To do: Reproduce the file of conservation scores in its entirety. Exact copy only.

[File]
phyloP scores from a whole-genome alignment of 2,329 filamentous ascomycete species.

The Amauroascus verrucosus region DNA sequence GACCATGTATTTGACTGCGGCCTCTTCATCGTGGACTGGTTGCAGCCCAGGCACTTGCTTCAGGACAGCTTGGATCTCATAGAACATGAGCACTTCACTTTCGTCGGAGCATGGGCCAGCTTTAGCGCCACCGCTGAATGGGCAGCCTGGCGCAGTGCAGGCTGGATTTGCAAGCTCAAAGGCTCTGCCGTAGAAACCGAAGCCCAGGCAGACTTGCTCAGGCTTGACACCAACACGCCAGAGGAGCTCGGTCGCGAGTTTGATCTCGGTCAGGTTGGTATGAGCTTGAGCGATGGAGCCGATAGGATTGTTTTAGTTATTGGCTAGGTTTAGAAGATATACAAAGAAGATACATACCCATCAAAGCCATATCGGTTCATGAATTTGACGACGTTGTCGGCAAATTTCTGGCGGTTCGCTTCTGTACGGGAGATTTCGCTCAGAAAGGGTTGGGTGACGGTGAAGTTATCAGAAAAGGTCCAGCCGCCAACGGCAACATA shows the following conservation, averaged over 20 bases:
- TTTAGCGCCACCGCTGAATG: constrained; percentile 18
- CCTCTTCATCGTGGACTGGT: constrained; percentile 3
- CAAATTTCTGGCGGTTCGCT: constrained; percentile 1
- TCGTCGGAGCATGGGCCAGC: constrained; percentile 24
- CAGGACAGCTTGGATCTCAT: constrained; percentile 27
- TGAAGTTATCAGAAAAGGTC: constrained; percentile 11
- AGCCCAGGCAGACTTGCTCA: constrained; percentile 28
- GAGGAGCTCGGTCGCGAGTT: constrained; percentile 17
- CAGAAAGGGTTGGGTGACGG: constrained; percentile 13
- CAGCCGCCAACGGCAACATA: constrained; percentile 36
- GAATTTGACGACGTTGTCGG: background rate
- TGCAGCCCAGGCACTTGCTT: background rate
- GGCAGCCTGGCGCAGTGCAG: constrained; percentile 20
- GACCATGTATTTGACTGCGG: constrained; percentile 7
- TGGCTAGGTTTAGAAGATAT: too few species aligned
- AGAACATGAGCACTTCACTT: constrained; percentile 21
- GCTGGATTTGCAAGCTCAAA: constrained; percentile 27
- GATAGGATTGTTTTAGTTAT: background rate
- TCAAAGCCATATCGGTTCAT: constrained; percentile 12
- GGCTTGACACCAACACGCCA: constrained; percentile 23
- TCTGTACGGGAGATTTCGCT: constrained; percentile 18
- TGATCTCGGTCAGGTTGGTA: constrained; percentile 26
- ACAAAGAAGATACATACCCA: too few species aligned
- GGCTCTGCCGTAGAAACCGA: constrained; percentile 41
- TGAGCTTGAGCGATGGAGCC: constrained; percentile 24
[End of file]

phyloP scores from a whole-genome alignment of 2,329 filamentous ascomycete species.

The Amauroascus verrucosus region DNA sequence GACCATGTATTTGACTGCGGCCTCTTCATCGTGGACTGGTTGCAGCCCAGGCACTTGCTTCAGGACAGCTTGGATCTCATAGAACATGAGCACTTCACTTTCGTCGGAGCATGGGCCAGCTTTAGCGCCACCGCTGAATGGGCAGCCTGGCGCAGTGCAGGCTGGATTTGCAAGCTCAAAGGCTCTGCCGTAGAAACCGAAGCCCAGGCAGACTTGCTCAGGCTTGACACCAACACGCCAGAGGAGCTCGGTCGCGAGTTTGATCTCGGTCAGGTTGGTATGAGCTTGAGCGATGGAGCCGATAGGATTGTTTTAGTTATTGGCTAGGTTTAGAAGATATACAAAGAAGATACATACCCATCAAAGCCATATCGGTTCATGAATTTGACGACGTTGTCGGCAAATTTCTGGCGGTTCGCTTCTGTACGGGAGATTTCGCTCAGAAAGGGTTGGGTGACGGTGAAGTTATCAGAAAAGGTCCAGCCGCCAACGGCAACATA shows the following conservation, averaged over 20 bases:
- TTTAGCGCCACCGCTGAATG: constrained; percentile 18
- CCTCTTCATCGTGGACTGGT: constrained; percentile 3
- CAAATTTCTGGCGGTTCGCT: constrained; percentile 1
- TCGTCGGAGCATGGGCCAGC: constrained; percentile 24
- CAGGACAGCTTGGATCTCAT: constrained; percentile 27
- TGAAGTTATCAGAAAAGGTC: constrained; percentile 11
- AGCCCAGGCAGACTTGCTCA: constrained; percentile 28
- GAGGAGCTCGGTCGCGAGTT: constrained; percentile 17
- CAGAAAGGGTTGGGTGACGG: constrained; percentile 13
- CAGCCGCCAACGGCAACATA: constrained; percentile 36
- GAATTTGACGACGTTGTCGG: background rate
- TGCAGCCCAGGCACTTGCTT: background rate
- GGCAGCCTGGCGCAGTGCAG: constrained; percentile 20
- GACCATGTATTTGACTGCGG: constrained; percentile 7
- TGGCTAGGTTTAGAAGATAT: too few species aligned
- AGAACATGAGCACTTCACTT: constrained; percentile 21
- GCTGGATTTGCAAGCTCAAA: constrained; percentile 27
- GATAGGATTGTTTTAGTTAT: background rate
- TCAAAGCCATATCGGTTCAT: constrained; percentile 12
- GGCTTGACACCAACACGCCA: constrained; percentile 23
- TCTGTACGGGAGATTTCGCT: constrained; percentile 18
- TGATCTCGGTCAGGTTGGTA: constrained; percentile 26
- ACAAAGAAGATACATACCCA: too few species aligned
- GGCTCTGCCGTAGAAACCGA: constrained; percentile 41
- TGAGCTTGAGCGATGGAGCC: constrained; percentile 24